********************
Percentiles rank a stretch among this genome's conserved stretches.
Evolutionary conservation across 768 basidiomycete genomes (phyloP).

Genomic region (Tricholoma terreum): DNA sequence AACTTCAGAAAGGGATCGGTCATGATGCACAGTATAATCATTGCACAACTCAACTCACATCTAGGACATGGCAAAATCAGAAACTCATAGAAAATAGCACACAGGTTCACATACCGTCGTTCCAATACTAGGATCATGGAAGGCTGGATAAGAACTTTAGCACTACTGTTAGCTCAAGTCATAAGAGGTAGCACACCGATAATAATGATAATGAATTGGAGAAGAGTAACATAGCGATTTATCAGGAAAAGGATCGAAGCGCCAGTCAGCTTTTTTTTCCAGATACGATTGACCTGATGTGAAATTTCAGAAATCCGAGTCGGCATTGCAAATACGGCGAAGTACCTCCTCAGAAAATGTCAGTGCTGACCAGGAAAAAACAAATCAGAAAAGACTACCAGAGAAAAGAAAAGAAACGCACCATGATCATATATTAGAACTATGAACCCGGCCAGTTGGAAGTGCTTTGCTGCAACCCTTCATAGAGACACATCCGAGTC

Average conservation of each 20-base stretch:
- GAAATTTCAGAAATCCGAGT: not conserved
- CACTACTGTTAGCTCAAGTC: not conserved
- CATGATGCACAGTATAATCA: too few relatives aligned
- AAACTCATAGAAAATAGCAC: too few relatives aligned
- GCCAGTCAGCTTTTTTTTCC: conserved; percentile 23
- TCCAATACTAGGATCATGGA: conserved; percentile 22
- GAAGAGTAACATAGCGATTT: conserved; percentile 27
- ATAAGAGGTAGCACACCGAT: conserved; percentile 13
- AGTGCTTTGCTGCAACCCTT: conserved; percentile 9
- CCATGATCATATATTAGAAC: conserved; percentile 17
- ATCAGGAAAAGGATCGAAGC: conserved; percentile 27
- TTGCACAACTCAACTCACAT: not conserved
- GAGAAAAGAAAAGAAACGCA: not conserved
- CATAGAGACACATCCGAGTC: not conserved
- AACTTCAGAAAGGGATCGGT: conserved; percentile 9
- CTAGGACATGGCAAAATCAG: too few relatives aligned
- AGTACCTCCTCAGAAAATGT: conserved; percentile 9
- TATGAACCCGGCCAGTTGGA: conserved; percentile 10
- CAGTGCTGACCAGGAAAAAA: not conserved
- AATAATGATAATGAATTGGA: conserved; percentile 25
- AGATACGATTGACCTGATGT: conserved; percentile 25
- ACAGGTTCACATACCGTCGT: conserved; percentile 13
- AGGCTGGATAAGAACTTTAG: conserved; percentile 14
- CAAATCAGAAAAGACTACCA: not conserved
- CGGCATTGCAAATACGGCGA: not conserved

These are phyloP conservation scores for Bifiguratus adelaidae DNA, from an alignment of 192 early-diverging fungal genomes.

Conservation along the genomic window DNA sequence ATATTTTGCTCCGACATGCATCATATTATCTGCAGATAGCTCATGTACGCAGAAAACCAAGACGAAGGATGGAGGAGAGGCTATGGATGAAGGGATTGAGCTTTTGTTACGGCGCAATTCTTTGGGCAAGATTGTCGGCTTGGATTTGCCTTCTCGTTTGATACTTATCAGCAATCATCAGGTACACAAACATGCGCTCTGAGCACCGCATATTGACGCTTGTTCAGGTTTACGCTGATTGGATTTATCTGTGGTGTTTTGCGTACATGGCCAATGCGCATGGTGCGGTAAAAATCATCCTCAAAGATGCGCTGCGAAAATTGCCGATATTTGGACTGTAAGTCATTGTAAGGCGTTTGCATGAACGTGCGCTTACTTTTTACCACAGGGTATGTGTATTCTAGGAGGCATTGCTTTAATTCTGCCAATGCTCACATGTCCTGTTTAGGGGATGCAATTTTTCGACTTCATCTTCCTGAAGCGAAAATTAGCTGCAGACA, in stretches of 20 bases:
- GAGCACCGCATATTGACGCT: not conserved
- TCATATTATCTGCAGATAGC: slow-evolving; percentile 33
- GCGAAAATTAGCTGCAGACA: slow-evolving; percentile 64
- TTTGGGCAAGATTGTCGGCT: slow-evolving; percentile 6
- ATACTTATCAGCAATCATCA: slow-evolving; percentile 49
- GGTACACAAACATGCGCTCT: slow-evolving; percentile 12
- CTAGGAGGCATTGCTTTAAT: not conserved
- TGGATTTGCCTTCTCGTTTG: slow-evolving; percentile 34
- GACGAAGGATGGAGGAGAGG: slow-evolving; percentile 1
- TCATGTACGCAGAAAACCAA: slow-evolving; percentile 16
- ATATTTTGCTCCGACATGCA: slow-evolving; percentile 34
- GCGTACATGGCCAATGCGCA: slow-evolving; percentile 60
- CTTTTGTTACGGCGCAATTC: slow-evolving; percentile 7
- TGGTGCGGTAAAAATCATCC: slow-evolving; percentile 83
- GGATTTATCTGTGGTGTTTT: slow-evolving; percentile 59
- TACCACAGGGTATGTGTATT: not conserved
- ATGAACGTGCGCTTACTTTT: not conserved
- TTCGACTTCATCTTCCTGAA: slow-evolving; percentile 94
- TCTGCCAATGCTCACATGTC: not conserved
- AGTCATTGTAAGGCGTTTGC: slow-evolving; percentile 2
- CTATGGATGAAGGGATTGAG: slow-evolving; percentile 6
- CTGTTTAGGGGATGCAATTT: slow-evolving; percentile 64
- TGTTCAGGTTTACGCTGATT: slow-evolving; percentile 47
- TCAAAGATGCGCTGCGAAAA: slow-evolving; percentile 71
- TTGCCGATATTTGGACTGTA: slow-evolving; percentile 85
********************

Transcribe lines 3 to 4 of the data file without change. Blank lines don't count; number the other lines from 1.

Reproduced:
Genomic region (Tricholoma terreum): DNA sequence AACTTCAGAAAGGGATCGGTCATGATGCACAGTATAATCATTGCACAACTCAACTCACATCTAGGACATGGCAAAATCAGAAACTCATAGAAAATAGCACACAGGTTCACATACCGTCGTTCCAATACTAGGATCATGGAAGGCTGGATAAGAACTTTAGCACTACTGTTAGCTCAAGTCATAAGAGGTAGCACACCGATAATAATGATAATGAATTGGAGAAGAGTAACATAGCGATTTATCAGGAAAAGGATCGAAGCGCCAGTCAGCTTTTTTTTCCAGATACGATTGACCTGATGTGAAATTTCAGAAATCCGAGTCGGCATTGCAAATACGGCGAAGTACCTCCTCAGAAAATGTCAGTGCTGACCAGGAAAAAACAAATCAGAAAAGACTACCAGAGAAAAGAAAAGAAACGCACCATGATCATATATTAGAACTATGAACCCGGCCAGTTGGAAGTGCTTTGCTGCAACCCTTCATAGAGACACATCCGAGTC

Average conservation of each 20-base stretch: